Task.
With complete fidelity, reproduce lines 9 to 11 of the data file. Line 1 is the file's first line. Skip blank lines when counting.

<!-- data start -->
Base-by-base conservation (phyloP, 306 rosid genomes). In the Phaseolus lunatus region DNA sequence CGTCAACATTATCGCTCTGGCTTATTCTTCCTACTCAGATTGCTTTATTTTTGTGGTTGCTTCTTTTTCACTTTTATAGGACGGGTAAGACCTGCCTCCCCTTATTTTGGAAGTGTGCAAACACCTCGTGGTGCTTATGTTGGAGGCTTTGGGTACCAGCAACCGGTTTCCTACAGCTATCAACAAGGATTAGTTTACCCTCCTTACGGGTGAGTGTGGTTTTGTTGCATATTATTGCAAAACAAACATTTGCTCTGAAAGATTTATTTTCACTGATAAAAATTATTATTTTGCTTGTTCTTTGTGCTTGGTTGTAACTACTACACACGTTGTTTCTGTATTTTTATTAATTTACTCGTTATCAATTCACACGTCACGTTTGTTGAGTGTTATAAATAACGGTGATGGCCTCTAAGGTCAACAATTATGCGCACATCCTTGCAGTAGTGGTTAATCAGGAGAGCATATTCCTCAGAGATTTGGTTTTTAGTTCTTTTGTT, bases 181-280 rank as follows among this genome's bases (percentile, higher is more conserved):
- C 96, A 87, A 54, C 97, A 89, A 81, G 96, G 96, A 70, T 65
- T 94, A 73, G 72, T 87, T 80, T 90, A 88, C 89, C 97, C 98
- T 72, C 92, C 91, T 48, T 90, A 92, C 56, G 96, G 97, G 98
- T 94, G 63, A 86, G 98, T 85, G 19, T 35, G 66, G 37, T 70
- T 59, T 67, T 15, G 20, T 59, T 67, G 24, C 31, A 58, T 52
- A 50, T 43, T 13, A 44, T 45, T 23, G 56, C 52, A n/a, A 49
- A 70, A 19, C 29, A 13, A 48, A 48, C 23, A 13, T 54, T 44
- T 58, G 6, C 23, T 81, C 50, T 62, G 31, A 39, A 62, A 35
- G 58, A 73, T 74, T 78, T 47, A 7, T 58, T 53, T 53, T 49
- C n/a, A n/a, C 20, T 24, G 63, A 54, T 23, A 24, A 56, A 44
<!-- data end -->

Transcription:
- T 58, G 6, C 23, T 81, C 50, T 62, G 31, A 39, A 62, A 35
- G 58, A 73, T 74, T 78, T 47, A 7, T 58, T 53, T 53, T 49
- C n/a, A n/a, C 20, T 24, G 63, A 54, T 23, A 24, A 56, A 44